First, Carver said farmers should plant a garden. He said that a "good garden" can provide half of the family food. When Carver was writing, many poor farmers grew only one crop, cotton, for money. While many of those farmers knew a lot about growing cotton, they didn't know much about growing vegetables or herbs. In "Help for the Hard Times," Carver used simple language to explain how to start a garden, when to plant, and what to plant.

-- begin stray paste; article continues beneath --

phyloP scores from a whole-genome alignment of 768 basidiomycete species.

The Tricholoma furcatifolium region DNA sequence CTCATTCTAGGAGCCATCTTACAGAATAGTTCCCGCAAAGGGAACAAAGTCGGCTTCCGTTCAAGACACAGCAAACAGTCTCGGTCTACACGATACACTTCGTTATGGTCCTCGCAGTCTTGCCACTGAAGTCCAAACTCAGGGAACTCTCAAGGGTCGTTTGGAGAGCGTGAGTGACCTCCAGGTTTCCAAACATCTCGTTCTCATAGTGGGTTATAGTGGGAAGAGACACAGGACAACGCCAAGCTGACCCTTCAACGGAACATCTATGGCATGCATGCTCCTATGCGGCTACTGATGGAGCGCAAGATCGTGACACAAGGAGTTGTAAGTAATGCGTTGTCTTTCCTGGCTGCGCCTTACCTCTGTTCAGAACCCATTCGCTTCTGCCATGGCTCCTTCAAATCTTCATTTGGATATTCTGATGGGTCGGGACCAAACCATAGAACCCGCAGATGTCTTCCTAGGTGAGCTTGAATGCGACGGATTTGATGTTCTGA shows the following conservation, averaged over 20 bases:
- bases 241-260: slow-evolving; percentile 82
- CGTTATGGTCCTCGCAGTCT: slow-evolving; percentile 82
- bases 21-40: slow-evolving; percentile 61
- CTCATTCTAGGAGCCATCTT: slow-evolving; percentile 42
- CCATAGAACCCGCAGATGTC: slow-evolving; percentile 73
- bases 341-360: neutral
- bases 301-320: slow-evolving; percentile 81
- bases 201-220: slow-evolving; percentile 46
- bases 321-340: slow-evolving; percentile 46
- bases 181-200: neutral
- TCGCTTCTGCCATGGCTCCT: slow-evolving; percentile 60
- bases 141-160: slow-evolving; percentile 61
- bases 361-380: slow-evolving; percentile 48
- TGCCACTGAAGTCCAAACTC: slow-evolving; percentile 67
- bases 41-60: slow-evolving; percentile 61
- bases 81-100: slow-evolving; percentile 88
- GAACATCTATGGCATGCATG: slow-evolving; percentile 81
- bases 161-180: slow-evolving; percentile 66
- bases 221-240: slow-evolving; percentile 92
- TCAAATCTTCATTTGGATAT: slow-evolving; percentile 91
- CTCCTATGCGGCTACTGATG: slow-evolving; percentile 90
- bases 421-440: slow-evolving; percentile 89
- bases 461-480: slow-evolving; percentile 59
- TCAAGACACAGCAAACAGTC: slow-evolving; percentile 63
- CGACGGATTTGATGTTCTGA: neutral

There's no need to buy chemical fertilizers to get the soil ready. Carver said to use what nature provides: leaves, soil from the woods and "muck from the rich swamps." He said to plant potatoes, peas, spinach, as well as other vegetables and herbs in February, and to plant cauliflower, collards, and watermelon in March. By April, most of the garden should be growing and only a few things like cabbage, eggplant and cotton seed need to be planted. Carver also had lots of suggestions for making money. Can you guess what they were?